After two months off the chilly punch of Glaciers is back! Here’s your twelfth helping of your favourite minimal-synth and coldwave pop courtesy of the Noods Radio mob!! ❄️ 👌
It’s been ten years since Sixth June’s debut LP Everytime, an exemplary work of darkwave synth-pop that thrust the band at the forefront of the minimal-synth resurgence alongside acts like Xeno & Oaklander, Automelodi and Daybed. Kindred spirits they all may be, Sixth June’s lush production and organic textures belied their cold-wave tag and have since continued to forge a unique sound unto their own, one that’s stirring, dramatic, and romantically European.
With third album Trust, the Belgrade duo continues much where they left off from 2017’s Virgo Rising, furthering their penchant for pared-down sonics that illicit deep emotional feeling from the simplest of synth washes and rich atmospheres. This sumptuous subtlety is established immediately on ‘In Dreams’, a rousing yet introspective album opener of wooden percussion and sax overlays which expertly demonstrate their ability to sculpt a wide traverse of mood with seemingly simple instrumentation. The mysterious ‘Negde Neko’ reaches even greater depths of aural purity, haunting keys and perhaps Lidija Andonov’s finest vocals yet recall the ethereal production of Nick Cave’s Ghosteen were it not for the hypnotic drum machine.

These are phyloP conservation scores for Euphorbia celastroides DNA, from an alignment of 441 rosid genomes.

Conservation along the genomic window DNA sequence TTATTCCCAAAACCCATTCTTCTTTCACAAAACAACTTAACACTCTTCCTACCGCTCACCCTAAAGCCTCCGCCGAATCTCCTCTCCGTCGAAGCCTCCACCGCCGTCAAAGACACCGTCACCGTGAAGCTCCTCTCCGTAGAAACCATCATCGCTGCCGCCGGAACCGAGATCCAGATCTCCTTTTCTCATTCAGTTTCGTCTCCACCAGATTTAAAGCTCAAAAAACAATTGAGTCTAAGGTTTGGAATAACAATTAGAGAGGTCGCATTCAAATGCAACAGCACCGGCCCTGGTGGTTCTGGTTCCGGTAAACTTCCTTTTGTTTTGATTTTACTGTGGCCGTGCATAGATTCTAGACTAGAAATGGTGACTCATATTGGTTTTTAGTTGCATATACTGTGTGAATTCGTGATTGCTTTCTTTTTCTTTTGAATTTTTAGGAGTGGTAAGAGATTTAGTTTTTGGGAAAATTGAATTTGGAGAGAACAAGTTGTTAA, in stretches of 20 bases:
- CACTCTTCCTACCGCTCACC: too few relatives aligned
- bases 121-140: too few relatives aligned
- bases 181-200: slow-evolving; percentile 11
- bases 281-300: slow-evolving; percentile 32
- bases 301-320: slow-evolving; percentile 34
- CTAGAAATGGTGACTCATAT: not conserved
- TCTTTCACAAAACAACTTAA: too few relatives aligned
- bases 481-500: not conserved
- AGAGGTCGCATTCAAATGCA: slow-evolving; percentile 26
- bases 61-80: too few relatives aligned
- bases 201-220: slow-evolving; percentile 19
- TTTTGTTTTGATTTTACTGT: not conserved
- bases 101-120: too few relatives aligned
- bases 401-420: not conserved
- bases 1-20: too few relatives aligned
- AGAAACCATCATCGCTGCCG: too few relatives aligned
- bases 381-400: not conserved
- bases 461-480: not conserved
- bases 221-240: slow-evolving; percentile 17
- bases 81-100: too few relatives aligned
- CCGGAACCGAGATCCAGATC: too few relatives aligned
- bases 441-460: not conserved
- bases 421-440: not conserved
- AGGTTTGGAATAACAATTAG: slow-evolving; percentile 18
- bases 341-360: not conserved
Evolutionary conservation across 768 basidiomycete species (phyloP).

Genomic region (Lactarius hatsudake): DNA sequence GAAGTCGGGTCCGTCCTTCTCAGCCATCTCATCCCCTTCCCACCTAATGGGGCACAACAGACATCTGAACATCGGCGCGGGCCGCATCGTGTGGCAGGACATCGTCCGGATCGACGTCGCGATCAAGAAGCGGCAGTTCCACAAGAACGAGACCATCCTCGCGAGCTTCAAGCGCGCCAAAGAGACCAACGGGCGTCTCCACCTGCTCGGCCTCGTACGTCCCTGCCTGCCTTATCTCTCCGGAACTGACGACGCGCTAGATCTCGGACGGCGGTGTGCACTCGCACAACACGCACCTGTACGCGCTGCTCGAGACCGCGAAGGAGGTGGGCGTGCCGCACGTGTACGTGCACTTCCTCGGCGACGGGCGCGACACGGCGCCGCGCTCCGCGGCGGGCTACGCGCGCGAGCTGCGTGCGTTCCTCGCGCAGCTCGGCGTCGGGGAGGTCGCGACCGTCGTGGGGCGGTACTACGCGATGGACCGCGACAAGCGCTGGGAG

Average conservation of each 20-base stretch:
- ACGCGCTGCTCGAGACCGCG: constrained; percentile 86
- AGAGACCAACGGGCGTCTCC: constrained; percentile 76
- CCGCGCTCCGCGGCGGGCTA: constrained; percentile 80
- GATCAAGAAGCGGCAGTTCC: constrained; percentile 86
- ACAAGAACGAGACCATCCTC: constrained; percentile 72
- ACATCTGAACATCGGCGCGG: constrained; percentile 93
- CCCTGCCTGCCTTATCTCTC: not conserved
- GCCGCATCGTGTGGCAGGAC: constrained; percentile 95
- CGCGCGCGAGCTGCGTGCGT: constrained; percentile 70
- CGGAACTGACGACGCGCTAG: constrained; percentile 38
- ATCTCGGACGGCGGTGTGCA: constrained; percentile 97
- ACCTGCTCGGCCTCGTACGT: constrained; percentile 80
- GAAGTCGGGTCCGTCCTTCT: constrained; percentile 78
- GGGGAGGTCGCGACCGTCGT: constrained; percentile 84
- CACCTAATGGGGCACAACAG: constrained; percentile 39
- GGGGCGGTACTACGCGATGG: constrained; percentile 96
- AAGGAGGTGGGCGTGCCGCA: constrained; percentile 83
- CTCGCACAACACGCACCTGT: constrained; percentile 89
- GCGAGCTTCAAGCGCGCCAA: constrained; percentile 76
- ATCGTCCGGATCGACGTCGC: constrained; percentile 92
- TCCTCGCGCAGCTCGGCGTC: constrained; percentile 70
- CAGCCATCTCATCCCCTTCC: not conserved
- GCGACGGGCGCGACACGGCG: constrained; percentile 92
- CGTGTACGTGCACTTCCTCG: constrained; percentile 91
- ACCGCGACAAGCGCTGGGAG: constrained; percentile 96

There’s plenty of familiar punch amid the austere restraint. ‘Oh Boy’ is classic Sixth June, an urgent pop number with that unmistakable cinematic evocation that grows and swells to a thrilling crescendo without becoming bloated or grandiose. Laslo Antal takes lead vocal duties (his baritone delivery first heard on side project Diesein) on the electro-pop title track, incorporating funky bass and irresistible guitar licks that mesh beautifully with crisp beats and soaring synth melodies before segueing to ‘Remind Me of the Time’, another example of their uncanny ability to marry the organic with the synthetic.
Ten years can dull any artist, but with Trust Sixth June show they are just as confident and inspired as they were a decade ago and still one of the leading figures in the synth scene.